What does this mean? VUCA 2.0. Making sense of the enormous trend space is harder than ever – your operating environment is full of wildcards, black swans, unforeseeable events, unintended consequences, and feedback loops.
What can you do? You can’t predict the future – assume responsibility for creating it. Perform landscape and scenario analysis 2.0 with the help of real-time information. Avoid “the more unpredictable the things become, the more plans we would like to make” -trap (though you have enough data to make more plans than ever!). Reduce the level of central control – front-line knows first. Take a leap of faith.
Paradox of Progress 4: ‘The more we know, the more I have to believe.’
What does this mean? We are in constant battle between intuition vs data and emotion vs information. The human brain is a belief engine as much as a thinking machine. In theoretical decision-making utopia: we gather all the evidence, apply logical reasoning, and end up with a clear judgement. In reality: we have an intuitive viewpoint, which helps us to reach a judgment, and then we seek evidence that supports that judgement.
What can you do? Be aware of biases and thinking errors (e.g. Apophenia: the identification of meaningful connections in meaningless data). Bring diversity of perspectives into your decision-making processes. You don’t need the full data set – just make sure you have a trusted and legitimate expert to summarise the relevant information for you.
Scan your horizon for opportunities
In the Fast/Forward landscape, you need to ‘see around corners’ to avoid ‘gradually… then sudden’ decline as noted by Anand Sanwal. Geoffrey A. Moore talks about the imperative of catching the next wave, as wave after wave of next-generation technologies and innovations are continually transforming the business landscape. To manage disruption and to stay ahead of the curve, you need to look to the future, monitor what is happening, and be able to pick up trends and signals among the noise. Do some ‘sensing’ as Birkinshaw and Ridderstråle label it.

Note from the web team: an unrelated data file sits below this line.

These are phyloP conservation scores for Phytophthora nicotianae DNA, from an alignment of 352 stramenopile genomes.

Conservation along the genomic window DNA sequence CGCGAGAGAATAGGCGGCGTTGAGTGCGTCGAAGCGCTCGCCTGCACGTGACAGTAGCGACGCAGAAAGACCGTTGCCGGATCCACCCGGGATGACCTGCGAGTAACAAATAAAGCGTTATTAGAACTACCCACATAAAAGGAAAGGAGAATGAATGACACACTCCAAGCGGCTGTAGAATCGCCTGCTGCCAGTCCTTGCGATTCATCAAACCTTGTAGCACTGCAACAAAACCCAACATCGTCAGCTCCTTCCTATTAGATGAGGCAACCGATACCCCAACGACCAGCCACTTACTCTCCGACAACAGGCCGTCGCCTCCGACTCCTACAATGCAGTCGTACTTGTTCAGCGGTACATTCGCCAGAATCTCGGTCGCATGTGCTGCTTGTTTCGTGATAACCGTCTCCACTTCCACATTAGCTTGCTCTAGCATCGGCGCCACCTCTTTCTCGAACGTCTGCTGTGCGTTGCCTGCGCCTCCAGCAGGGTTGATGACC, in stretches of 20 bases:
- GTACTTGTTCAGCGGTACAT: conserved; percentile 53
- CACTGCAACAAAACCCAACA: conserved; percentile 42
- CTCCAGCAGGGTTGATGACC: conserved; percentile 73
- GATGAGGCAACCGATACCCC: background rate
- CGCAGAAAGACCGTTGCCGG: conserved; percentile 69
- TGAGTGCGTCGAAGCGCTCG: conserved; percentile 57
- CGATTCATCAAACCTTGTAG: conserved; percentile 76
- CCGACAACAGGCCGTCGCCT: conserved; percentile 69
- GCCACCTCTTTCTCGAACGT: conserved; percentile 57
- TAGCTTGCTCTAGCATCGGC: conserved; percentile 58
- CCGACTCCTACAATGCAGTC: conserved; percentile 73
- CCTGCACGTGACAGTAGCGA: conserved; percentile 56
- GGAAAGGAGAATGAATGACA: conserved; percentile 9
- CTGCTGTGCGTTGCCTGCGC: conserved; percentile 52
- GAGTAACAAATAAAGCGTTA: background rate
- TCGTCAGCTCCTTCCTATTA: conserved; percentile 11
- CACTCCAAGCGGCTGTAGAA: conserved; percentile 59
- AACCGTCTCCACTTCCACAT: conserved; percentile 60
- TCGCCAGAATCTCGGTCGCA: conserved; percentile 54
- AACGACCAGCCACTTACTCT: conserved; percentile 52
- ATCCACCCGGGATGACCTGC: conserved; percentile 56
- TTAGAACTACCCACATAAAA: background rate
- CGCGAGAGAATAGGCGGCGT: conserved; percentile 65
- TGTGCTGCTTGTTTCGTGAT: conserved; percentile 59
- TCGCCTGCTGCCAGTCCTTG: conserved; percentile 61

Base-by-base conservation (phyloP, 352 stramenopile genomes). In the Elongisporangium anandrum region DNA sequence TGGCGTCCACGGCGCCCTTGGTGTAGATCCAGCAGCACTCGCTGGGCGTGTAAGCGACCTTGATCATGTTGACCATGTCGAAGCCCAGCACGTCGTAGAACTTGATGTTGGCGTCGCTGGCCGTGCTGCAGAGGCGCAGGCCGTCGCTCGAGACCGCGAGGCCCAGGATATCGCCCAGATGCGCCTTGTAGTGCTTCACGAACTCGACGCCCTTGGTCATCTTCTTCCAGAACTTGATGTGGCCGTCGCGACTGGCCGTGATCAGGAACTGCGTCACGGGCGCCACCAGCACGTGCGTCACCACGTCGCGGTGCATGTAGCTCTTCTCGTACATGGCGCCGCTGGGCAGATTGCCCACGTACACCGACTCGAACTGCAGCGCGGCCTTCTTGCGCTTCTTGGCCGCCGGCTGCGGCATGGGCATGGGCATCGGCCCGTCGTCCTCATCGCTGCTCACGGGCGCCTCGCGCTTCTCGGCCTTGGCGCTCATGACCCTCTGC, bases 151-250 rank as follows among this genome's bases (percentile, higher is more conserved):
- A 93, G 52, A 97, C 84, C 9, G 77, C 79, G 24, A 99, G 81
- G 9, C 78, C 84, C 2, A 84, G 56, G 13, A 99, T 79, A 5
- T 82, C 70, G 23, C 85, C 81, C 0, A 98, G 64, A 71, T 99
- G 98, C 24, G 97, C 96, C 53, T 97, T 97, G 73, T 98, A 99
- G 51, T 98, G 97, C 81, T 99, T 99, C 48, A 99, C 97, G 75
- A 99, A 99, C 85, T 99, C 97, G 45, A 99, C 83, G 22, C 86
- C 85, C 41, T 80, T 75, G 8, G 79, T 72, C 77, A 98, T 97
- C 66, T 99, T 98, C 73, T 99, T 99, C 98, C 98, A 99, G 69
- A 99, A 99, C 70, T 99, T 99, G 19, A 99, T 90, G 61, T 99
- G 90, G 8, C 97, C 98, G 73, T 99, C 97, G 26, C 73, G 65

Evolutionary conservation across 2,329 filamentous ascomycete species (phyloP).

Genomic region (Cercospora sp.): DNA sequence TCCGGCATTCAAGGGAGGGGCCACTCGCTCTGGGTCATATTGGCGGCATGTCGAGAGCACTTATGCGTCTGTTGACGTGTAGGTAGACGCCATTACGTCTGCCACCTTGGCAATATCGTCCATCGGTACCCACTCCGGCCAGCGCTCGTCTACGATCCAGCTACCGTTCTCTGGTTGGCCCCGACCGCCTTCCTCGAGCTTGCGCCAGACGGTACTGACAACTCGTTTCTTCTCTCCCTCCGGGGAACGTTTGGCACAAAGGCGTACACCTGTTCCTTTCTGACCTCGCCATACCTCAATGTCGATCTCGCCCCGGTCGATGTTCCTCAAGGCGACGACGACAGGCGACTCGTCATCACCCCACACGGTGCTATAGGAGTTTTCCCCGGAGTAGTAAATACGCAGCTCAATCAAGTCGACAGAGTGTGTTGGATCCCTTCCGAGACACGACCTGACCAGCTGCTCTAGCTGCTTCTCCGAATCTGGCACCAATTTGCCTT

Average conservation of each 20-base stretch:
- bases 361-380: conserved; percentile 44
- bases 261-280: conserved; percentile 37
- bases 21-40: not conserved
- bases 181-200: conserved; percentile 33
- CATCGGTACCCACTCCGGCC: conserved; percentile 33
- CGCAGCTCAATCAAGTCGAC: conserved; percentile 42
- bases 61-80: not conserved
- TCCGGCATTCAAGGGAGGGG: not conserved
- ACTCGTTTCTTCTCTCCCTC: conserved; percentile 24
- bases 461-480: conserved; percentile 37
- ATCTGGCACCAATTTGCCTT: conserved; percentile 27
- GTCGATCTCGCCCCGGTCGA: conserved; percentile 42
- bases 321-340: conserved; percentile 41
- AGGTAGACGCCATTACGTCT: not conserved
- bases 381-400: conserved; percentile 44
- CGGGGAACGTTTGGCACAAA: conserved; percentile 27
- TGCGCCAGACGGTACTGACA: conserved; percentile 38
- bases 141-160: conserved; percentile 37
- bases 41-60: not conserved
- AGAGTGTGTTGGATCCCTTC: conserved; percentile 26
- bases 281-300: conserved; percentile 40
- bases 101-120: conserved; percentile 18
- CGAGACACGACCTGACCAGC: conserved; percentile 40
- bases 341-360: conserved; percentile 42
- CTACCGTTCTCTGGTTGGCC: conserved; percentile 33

What is sensing when done well?
- Seek out dissonant information. Abnormal is the new normal.
- Enliven the debate. Go beyond the facts, use intuition.
- Be more opportunity-focused. Business happens in real-time, engage in future-oriented brainstorming.
- Expose your customers’ unarticulated needs. Add insights to foresights. Practice hands-on sensing: follow, listen, observe your customers.
Are you ready to renew your ways of working? To become fast/forward? To move from data collection to action?
If you are seeking a partner to help you navigate the Fast/Forward landscape, M-Brain is your ally in strategy work – sensing the market environment with you. M-Brain is a global information, technology and consulting services company. We help our clients to navigate the turbulent and ever-expanding business environment. We offer crucial external business information, and advise in its efficient management and utilization. We turn information into actionable insights for daily decision-making and strategic planning. We call it Informed Leadership.